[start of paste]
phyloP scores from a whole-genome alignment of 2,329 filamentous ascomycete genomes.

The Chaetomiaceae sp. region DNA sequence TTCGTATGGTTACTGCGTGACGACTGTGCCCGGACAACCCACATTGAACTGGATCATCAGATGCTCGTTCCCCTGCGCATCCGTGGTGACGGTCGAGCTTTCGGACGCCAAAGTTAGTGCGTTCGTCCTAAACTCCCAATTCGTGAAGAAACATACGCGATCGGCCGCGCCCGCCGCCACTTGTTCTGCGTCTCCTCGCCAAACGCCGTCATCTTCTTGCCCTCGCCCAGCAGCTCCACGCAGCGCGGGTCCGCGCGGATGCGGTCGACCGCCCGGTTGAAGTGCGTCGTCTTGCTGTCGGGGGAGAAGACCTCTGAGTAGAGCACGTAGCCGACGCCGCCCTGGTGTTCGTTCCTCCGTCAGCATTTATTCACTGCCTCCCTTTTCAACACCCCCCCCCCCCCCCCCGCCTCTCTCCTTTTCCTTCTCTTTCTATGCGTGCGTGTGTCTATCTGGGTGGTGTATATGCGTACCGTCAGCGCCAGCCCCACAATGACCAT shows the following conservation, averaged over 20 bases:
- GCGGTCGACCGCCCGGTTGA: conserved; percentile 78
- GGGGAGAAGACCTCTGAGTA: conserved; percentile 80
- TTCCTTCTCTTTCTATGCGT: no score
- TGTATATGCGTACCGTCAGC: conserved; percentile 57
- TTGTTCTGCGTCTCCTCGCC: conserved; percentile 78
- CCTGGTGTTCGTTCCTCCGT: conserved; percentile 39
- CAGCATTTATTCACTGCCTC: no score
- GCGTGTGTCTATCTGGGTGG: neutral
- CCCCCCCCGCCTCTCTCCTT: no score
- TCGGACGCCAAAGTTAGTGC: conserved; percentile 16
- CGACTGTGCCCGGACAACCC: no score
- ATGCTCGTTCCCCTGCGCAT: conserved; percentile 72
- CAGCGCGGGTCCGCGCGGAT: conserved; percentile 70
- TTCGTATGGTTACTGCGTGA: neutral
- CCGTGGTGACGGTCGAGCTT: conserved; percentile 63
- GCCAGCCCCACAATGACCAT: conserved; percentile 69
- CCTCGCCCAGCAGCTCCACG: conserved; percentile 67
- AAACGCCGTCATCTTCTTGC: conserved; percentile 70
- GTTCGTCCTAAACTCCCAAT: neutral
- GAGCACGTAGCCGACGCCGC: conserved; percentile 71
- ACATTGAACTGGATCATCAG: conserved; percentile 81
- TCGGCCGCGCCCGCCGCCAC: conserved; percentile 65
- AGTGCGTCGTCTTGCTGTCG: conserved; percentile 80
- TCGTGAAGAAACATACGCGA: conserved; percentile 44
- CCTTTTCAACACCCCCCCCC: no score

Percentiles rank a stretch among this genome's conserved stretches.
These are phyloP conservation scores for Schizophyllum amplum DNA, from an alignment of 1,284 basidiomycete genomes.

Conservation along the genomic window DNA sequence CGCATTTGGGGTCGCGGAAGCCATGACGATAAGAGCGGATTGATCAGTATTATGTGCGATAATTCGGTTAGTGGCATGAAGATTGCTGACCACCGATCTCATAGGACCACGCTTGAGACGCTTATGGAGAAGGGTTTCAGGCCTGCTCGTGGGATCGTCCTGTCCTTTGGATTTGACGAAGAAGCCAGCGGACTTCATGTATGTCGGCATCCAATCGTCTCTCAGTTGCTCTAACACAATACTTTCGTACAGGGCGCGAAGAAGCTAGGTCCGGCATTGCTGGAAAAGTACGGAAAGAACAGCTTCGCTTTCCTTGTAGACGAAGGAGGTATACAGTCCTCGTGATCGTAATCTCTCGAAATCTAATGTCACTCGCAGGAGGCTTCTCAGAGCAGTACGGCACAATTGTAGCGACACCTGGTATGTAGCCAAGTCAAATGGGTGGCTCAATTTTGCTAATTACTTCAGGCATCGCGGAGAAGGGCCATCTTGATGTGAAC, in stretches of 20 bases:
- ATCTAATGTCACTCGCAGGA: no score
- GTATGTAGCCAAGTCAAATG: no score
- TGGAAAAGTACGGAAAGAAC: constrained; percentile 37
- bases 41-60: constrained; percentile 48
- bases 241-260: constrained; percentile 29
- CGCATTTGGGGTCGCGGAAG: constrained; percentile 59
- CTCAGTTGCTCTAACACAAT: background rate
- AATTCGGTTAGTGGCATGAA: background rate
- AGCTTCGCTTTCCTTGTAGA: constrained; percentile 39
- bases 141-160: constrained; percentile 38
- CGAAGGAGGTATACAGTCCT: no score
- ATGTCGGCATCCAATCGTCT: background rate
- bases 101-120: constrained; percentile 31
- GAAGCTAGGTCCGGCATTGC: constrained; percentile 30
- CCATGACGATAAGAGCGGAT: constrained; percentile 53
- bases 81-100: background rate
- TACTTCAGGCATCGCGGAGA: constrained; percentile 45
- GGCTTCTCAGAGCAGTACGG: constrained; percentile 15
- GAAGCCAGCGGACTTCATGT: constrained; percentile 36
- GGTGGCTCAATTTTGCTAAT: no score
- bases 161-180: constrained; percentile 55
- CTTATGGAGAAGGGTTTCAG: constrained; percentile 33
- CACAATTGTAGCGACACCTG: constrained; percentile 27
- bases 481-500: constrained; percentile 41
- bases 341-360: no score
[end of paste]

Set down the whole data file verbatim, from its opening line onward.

phyloP scores from a whole-genome alignment of 2,329 filamentous ascomycete genomes.

The Chaetomiaceae sp. region DNA sequence TTCGTATGGTTACTGCGTGACGACTGTGCCCGGACAACCCACATTGAACTGGATCATCAGATGCTCGTTCCCCTGCGCATCCGTGGTGACGGTCGAGCTTTCGGACGCCAAAGTTAGTGCGTTCGTCCTAAACTCCCAATTCGTGAAGAAACATACGCGATCGGCCGCGCCCGCCGCCACTTGTTCTGCGTCTCCTCGCCAAACGCCGTCATCTTCTTGCCCTCGCCCAGCAGCTCCACGCAGCGCGGGTCCGCGCGGATGCGGTCGACCGCCCGGTTGAAGTGCGTCGTCTTGCTGTCGGGGGAGAAGACCTCTGAGTAGAGCACGTAGCCGACGCCGCCCTGGTGTTCGTTCCTCCGTCAGCATTTATTCACTGCCTCCCTTTTCAACACCCCCCCCCCCCCCCCCGCCTCTCTCCTTTTCCTTCTCTTTCTATGCGTGCGTGTGTCTATCTGGGTGGTGTATATGCGTACCGTCAGCGCCAGCCCCACAATGACCAT shows the following conservation, averaged over 20 bases:
- GCGGTCGACCGCCCGGTTGA: conserved; percentile 78
- GGGGAGAAGACCTCTGAGTA: conserved; percentile 80
- TTCCTTCTCTTTCTATGCGT: no score
- TGTATATGCGTACCGTCAGC: conserved; percentile 57
- TTGTTCTGCGTCTCCTCGCC: conserved; percentile 78
- CCTGGTGTTCGTTCCTCCGT: conserved; percentile 39
- CAGCATTTATTCACTGCCTC: no score
- GCGTGTGTCTATCTGGGTGG: neutral
- CCCCCCCCGCCTCTCTCCTT: no score
- TCGGACGCCAAAGTTAGTGC: conserved; percentile 16
- CGACTGTGCCCGGACAACCC: no score
- ATGCTCGTTCCCCTGCGCAT: conserved; percentile 72
- CAGCGCGGGTCCGCGCGGAT: conserved; percentile 70
- TTCGTATGGTTACTGCGTGA: neutral
- CCGTGGTGACGGTCGAGCTT: conserved; percentile 63
- GCCAGCCCCACAATGACCAT: conserved; percentile 69
- CCTCGCCCAGCAGCTCCACG: conserved; percentile 67
- AAACGCCGTCATCTTCTTGC: conserved; percentile 70
- GTTCGTCCTAAACTCCCAAT: neutral
- GAGCACGTAGCCGACGCCGC: conserved; percentile 71
- ACATTGAACTGGATCATCAG: conserved; percentile 81
- TCGGCCGCGCCCGCCGCCAC: conserved; percentile 65
- AGTGCGTCGTCTTGCTGTCG: conserved; percentile 80
- TCGTGAAGAAACATACGCGA: conserved; percentile 44
- CCTTTTCAACACCCCCCCCC: no score

Percentiles rank a stretch among this genome's conserved stretches.
These are phyloP conservation scores for Schizophyllum amplum DNA, from an alignment of 1,284 basidiomycete genomes.

Conservation along the genomic window DNA sequence CGCATTTGGGGTCGCGGAAGCCATGACGATAAGAGCGGATTGATCAGTATTATGTGCGATAATTCGGTTAGTGGCATGAAGATTGCTGACCACCGATCTCATAGGACCACGCTTGAGACGCTTATGGAGAAGGGTTTCAGGCCTGCTCGTGGGATCGTCCTGTCCTTTGGATTTGACGAAGAAGCCAGCGGACTTCATGTATGTCGGCATCCAATCGTCTCTCAGTTGCTCTAACACAATACTTTCGTACAGGGCGCGAAGAAGCTAGGTCCGGCATTGCTGGAAAAGTACGGAAAGAACAGCTTCGCTTTCCTTGTAGACGAAGGAGGTATACAGTCCTCGTGATCGTAATCTCTCGAAATCTAATGTCACTCGCAGGAGGCTTCTCAGAGCAGTACGGCACAATTGTAGCGACACCTGGTATGTAGCCAAGTCAAATGGGTGGCTCAATTTTGCTAATTACTTCAGGCATCGCGGAGAAGGGCCATCTTGATGTGAAC, in stretches of 20 bases:
- ATCTAATGTCACTCGCAGGA: no score
- GTATGTAGCCAAGTCAAATG: no score
- TGGAAAAGTACGGAAAGAAC: constrained; percentile 37
- bases 41-60: constrained; percentile 48
- bases 241-260: constrained; percentile 29
- CGCATTTGGGGTCGCGGAAG: constrained; percentile 59
- CTCAGTTGCTCTAACACAAT: background rate
- AATTCGGTTAGTGGCATGAA: background rate
- AGCTTCGCTTTCCTTGTAGA: constrained; percentile 39
- bases 141-160: constrained; percentile 38
- CGAAGGAGGTATACAGTCCT: no score
- ATGTCGGCATCCAATCGTCT: background rate
- bases 101-120: constrained; percentile 31
- GAAGCTAGGTCCGGCATTGC: constrained; percentile 30
- CCATGACGATAAGAGCGGAT: constrained; percentile 53
- bases 81-100: background rate
- TACTTCAGGCATCGCGGAGA: constrained; percentile 45
- GGCTTCTCAGAGCAGTACGG: constrained; percentile 15
- GAAGCCAGCGGACTTCATGT: constrained; percentile 36
- GGTGGCTCAATTTTGCTAAT: no score
- bases 161-180: constrained; percentile 55
- CTTATGGAGAAGGGTTTCAG: constrained; percentile 33
- CACAATTGTAGCGACACCTG: constrained; percentile 27
- bases 481-500: constrained; percentile 41
- bases 341-360: no score